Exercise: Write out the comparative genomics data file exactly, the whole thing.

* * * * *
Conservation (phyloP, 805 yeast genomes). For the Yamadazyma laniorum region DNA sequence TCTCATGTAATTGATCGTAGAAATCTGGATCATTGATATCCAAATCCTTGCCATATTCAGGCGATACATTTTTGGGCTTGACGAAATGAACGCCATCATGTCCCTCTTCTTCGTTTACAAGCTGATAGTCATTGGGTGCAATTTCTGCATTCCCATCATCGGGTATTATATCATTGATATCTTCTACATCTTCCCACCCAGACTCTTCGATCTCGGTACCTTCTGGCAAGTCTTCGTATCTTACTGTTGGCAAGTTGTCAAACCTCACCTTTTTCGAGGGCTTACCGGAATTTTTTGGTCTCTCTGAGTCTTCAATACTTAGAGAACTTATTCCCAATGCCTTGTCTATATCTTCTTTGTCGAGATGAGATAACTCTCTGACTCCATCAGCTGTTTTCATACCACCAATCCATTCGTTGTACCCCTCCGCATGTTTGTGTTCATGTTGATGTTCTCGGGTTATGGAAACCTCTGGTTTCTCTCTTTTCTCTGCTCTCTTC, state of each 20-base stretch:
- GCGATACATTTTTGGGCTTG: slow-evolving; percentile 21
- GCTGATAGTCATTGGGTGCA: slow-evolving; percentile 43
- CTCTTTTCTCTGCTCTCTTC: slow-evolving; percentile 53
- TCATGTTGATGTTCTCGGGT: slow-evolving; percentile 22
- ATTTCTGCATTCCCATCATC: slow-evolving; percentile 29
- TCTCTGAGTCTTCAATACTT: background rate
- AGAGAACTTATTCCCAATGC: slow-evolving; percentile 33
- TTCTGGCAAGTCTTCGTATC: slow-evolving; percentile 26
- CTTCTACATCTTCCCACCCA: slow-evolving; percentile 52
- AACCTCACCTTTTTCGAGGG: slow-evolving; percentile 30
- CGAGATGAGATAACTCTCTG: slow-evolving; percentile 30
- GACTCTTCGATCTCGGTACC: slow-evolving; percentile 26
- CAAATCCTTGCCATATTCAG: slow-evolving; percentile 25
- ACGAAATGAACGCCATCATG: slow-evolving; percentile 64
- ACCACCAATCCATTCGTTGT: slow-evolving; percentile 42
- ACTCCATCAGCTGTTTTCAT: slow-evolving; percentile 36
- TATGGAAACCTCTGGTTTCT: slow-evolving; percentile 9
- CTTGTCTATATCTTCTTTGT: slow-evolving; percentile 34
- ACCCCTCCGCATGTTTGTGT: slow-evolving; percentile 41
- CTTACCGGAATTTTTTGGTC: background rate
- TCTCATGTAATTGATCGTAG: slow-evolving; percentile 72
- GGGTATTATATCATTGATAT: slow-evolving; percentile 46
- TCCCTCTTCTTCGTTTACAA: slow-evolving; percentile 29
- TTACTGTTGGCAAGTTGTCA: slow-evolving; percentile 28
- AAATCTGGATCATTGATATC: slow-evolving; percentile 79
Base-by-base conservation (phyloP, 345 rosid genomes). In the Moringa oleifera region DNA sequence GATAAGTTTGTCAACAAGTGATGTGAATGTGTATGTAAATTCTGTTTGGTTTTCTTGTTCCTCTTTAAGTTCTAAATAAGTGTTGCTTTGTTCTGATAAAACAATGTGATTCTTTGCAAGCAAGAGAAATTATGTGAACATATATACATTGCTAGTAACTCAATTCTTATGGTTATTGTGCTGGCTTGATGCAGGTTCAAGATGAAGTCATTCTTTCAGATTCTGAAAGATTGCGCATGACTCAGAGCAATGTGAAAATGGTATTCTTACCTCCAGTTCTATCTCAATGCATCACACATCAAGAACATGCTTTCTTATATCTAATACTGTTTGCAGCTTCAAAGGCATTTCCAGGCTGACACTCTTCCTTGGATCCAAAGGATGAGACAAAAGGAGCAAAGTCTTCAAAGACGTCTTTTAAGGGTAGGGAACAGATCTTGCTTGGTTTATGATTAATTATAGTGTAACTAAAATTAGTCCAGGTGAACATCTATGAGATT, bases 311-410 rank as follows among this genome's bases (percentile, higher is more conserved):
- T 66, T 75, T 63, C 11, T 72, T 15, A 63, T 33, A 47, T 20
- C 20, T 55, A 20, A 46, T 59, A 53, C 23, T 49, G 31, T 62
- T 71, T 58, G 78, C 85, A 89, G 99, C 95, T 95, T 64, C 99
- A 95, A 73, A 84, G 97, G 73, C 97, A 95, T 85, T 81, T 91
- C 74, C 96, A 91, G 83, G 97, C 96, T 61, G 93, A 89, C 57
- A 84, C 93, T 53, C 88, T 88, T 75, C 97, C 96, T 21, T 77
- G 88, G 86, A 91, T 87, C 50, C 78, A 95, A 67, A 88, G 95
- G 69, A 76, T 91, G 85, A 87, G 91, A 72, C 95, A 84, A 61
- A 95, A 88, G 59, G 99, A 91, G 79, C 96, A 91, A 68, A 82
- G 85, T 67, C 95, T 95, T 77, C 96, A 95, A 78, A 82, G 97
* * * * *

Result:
Conservation (phyloP, 805 yeast genomes). For the Yamadazyma laniorum region DNA sequence TCTCATGTAATTGATCGTAGAAATCTGGATCATTGATATCCAAATCCTTGCCATATTCAGGCGATACATTTTTGGGCTTGACGAAATGAACGCCATCATGTCCCTCTTCTTCGTTTACAAGCTGATAGTCATTGGGTGCAATTTCTGCATTCCCATCATCGGGTATTATATCATTGATATCTTCTACATCTTCCCACCCAGACTCTTCGATCTCGGTACCTTCTGGCAAGTCTTCGTATCTTACTGTTGGCAAGTTGTCAAACCTCACCTTTTTCGAGGGCTTACCGGAATTTTTTGGTCTCTCTGAGTCTTCAATACTTAGAGAACTTATTCCCAATGCCTTGTCTATATCTTCTTTGTCGAGATGAGATAACTCTCTGACTCCATCAGCTGTTTTCATACCACCAATCCATTCGTTGTACCCCTCCGCATGTTTGTGTTCATGTTGATGTTCTCGGGTTATGGAAACCTCTGGTTTCTCTCTTTTCTCTGCTCTCTTC, state of each 20-base stretch:
- GCGATACATTTTTGGGCTTG: slow-evolving; percentile 21
- GCTGATAGTCATTGGGTGCA: slow-evolving; percentile 43
- CTCTTTTCTCTGCTCTCTTC: slow-evolving; percentile 53
- TCATGTTGATGTTCTCGGGT: slow-evolving; percentile 22
- ATTTCTGCATTCCCATCATC: slow-evolving; percentile 29
- TCTCTGAGTCTTCAATACTT: background rate
- AGAGAACTTATTCCCAATGC: slow-evolving; percentile 33
- TTCTGGCAAGTCTTCGTATC: slow-evolving; percentile 26
- CTTCTACATCTTCCCACCCA: slow-evolving; percentile 52
- AACCTCACCTTTTTCGAGGG: slow-evolving; percentile 30
- CGAGATGAGATAACTCTCTG: slow-evolving; percentile 30
- GACTCTTCGATCTCGGTACC: slow-evolving; percentile 26
- CAAATCCTTGCCATATTCAG: slow-evolving; percentile 25
- ACGAAATGAACGCCATCATG: slow-evolving; percentile 64
- ACCACCAATCCATTCGTTGT: slow-evolving; percentile 42
- ACTCCATCAGCTGTTTTCAT: slow-evolving; percentile 36
- TATGGAAACCTCTGGTTTCT: slow-evolving; percentile 9
- CTTGTCTATATCTTCTTTGT: slow-evolving; percentile 34
- ACCCCTCCGCATGTTTGTGT: slow-evolving; percentile 41
- CTTACCGGAATTTTTTGGTC: background rate
- TCTCATGTAATTGATCGTAG: slow-evolving; percentile 72
- GGGTATTATATCATTGATAT: slow-evolving; percentile 46
- TCCCTCTTCTTCGTTTACAA: slow-evolving; percentile 29
- TTACTGTTGGCAAGTTGTCA: slow-evolving; percentile 28
- AAATCTGGATCATTGATATC: slow-evolving; percentile 79
Base-by-base conservation (phyloP, 345 rosid genomes). In the Moringa oleifera region DNA sequence GATAAGTTTGTCAACAAGTGATGTGAATGTGTATGTAAATTCTGTTTGGTTTTCTTGTTCCTCTTTAAGTTCTAAATAAGTGTTGCTTTGTTCTGATAAAACAATGTGATTCTTTGCAAGCAAGAGAAATTATGTGAACATATATACATTGCTAGTAACTCAATTCTTATGGTTATTGTGCTGGCTTGATGCAGGTTCAAGATGAAGTCATTCTTTCAGATTCTGAAAGATTGCGCATGACTCAGAGCAATGTGAAAATGGTATTCTTACCTCCAGTTCTATCTCAATGCATCACACATCAAGAACATGCTTTCTTATATCTAATACTGTTTGCAGCTTCAAAGGCATTTCCAGGCTGACACTCTTCCTTGGATCCAAAGGATGAGACAAAAGGAGCAAAGTCTTCAAAGACGTCTTTTAAGGGTAGGGAACAGATCTTGCTTGGTTTATGATTAATTATAGTGTAACTAAAATTAGTCCAGGTGAACATCTATGAGATT, bases 311-410 rank as follows among this genome's bases (percentile, higher is more conserved):
- T 66, T 75, T 63, C 11, T 72, T 15, A 63, T 33, A 47, T 20
- C 20, T 55, A 20, A 46, T 59, A 53, C 23, T 49, G 31, T 62
- T 71, T 58, G 78, C 85, A 89, G 99, C 95, T 95, T 64, C 99
- A 95, A 73, A 84, G 97, G 73, C 97, A 95, T 85, T 81, T 91
- C 74, C 96, A 91, G 83, G 97, C 96, T 61, G 93, A 89, C 57
- A 84, C 93, T 53, C 88, T 88, T 75, C 97, C 96, T 21, T 77
- G 88, G 86, A 91, T 87, C 50, C 78, A 95, A 67, A 88, G 95
- G 69, A 76, T 91, G 85, A 87, G 91, A 72, C 95, A 84, A 61
- A 95, A 88, G 59, G 99, A 91, G 79, C 96, A 91, A 68, A 82
- G 85, T 67, C 95, T 95, T 77, C 96, A 95, A 78, A 82, G 97